Events this spring have increasingly revealed that the global recovery is extremely fragile and deflationary forces are still gathering strength. We continue to be locked in the downward phase of the long-term inflationary roller coaster that began decades ago. This is a classic boom-bust cycle with increasing tendencies to move out of control. Over time, the economy requires larger doses of money and credit to get the next upward phase going. Because the size of the recent bust was so big and the residue of stranded debt so high, it will require extraordinary amounts of monetary stimulus and credit increases over a lengthy period to generate renewed expansion on a significant basis. This will eventually cause faster inflation and another bubble, which will repeat the cycle.
So far in the current post-bubble environment, near-zero interest rates and massive liquidity injections from central banks have not helped the economy gain much traction. Growth remains weak and some countries are in recession, others in depression. This is the legacy of the post credit-bubble deleveraging, which probably has years more to run because debt levels remain untenable. That is why monetary policy has been essentially neutralized.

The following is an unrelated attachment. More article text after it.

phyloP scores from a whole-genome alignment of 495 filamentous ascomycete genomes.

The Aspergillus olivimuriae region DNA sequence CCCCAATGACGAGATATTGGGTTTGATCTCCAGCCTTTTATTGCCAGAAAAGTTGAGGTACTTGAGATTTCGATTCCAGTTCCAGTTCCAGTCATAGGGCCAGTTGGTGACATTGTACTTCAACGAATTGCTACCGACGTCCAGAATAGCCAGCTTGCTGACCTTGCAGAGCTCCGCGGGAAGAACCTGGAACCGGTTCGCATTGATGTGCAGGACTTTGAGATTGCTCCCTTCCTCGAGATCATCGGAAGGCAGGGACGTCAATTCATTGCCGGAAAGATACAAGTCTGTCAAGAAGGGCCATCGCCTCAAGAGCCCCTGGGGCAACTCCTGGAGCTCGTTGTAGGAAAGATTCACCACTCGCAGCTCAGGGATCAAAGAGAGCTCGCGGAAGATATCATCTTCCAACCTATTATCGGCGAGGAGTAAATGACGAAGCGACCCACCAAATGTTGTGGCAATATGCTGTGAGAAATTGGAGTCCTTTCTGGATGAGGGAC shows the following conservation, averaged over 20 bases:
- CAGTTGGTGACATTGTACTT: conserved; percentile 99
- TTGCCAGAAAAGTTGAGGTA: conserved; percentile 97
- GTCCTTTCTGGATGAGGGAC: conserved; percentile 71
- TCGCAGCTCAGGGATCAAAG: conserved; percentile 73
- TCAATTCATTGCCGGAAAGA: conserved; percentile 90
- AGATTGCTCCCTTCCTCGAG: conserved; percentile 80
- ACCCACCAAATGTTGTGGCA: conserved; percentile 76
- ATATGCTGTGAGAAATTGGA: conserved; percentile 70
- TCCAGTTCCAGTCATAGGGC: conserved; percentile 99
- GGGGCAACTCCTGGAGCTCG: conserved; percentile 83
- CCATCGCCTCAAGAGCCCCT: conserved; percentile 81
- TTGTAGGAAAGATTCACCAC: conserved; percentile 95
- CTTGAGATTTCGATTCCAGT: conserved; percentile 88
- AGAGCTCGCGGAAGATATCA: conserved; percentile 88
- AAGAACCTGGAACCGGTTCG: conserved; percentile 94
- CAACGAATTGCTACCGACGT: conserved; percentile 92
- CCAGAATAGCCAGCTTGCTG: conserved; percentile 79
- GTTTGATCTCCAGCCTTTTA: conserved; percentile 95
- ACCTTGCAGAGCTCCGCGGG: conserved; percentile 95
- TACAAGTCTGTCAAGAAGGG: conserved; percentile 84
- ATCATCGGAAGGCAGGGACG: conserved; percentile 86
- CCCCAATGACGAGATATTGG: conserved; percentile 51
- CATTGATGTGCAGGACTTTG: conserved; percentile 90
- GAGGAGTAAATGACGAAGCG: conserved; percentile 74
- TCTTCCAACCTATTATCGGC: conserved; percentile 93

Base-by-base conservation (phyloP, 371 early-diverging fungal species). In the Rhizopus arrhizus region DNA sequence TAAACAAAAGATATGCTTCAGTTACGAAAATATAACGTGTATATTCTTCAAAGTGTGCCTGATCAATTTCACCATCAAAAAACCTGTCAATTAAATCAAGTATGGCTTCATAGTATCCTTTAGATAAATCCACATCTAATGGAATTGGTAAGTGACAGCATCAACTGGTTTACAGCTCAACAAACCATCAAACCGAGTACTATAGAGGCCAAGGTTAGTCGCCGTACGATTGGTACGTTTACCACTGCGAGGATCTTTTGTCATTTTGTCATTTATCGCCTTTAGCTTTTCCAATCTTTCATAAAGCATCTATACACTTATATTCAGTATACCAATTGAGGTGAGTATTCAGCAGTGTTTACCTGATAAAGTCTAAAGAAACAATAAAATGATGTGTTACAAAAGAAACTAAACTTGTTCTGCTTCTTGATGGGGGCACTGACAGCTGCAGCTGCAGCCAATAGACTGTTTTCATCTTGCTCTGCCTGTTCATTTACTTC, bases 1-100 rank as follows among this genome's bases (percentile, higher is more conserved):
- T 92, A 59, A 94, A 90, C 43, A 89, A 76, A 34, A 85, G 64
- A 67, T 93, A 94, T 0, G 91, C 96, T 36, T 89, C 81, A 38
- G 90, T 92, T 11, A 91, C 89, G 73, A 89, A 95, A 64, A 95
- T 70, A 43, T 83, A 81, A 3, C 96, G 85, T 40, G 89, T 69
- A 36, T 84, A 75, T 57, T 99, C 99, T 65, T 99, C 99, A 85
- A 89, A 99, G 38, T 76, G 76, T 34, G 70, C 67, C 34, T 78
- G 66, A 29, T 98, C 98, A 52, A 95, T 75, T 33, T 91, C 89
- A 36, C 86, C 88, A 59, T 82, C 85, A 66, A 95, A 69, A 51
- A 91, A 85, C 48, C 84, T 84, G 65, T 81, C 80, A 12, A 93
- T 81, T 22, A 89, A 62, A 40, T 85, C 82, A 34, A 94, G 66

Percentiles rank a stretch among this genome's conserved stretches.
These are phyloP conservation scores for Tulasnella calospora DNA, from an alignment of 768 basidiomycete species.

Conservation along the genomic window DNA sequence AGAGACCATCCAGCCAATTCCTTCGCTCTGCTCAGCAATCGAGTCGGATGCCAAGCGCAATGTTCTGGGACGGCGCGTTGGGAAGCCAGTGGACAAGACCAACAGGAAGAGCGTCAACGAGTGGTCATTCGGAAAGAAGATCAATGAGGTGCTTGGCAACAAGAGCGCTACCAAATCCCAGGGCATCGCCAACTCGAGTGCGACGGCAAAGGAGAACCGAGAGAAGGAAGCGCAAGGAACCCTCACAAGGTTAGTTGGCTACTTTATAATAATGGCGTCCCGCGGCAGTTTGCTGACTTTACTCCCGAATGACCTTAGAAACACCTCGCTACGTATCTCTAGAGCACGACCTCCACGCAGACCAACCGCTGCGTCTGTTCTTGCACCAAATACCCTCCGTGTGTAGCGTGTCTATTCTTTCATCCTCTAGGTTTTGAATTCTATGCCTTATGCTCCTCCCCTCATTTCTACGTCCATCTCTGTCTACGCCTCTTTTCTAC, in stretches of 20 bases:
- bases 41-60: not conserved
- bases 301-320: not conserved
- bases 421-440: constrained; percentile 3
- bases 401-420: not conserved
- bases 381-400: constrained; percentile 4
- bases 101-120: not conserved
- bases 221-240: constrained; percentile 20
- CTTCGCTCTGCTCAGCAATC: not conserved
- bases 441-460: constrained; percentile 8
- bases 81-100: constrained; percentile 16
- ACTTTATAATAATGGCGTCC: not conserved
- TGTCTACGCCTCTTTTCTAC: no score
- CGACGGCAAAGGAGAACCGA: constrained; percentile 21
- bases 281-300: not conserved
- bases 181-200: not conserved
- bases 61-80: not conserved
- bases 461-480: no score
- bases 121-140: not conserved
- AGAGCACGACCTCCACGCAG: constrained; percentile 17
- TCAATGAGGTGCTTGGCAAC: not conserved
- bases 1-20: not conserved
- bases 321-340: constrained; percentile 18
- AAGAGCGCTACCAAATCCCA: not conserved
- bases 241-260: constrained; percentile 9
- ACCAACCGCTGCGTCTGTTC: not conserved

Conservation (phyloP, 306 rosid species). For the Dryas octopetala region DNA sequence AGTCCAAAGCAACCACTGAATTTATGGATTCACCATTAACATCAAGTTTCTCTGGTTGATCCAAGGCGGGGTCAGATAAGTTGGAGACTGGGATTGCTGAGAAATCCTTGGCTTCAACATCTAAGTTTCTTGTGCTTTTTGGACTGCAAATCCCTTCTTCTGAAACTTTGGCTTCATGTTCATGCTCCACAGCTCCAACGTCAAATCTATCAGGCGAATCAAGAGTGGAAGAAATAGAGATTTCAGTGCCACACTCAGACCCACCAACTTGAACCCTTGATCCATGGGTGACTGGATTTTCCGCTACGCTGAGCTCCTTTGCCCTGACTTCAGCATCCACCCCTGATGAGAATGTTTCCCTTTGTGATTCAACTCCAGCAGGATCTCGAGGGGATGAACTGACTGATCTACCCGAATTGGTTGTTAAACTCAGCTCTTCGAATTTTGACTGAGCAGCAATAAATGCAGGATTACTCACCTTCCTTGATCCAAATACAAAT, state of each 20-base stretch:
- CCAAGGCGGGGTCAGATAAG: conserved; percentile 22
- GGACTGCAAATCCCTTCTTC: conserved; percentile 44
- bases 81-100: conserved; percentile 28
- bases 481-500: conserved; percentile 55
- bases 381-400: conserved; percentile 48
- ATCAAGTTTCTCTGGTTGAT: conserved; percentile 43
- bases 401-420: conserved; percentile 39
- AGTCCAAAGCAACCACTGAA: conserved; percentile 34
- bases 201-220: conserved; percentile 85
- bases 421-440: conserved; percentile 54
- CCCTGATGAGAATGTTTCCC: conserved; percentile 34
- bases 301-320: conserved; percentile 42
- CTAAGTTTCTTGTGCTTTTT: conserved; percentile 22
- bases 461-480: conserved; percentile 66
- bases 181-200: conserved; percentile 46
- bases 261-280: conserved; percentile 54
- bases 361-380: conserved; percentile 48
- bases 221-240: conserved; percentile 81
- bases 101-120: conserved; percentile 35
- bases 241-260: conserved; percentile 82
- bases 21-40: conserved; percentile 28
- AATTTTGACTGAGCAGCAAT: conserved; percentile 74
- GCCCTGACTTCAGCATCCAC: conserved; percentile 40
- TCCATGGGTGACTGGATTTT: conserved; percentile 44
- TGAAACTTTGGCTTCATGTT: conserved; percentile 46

Massive uncertainty surrounds virtually every major issue facing investors. The eurozone remains a slow moving financial train wreck on the brink of a messy breakup. China is showing ominous signs of rapid deceleration and it is too soon to be sure of the timing of the next economic acceleration. We have recommended that investors remain cautious since the beginning of 2012. The key question is whether the current sell-off, which has seen an 8% decline the in the S&P since early April, now constitutes a buying opportunity or whether further weakness lies ahead.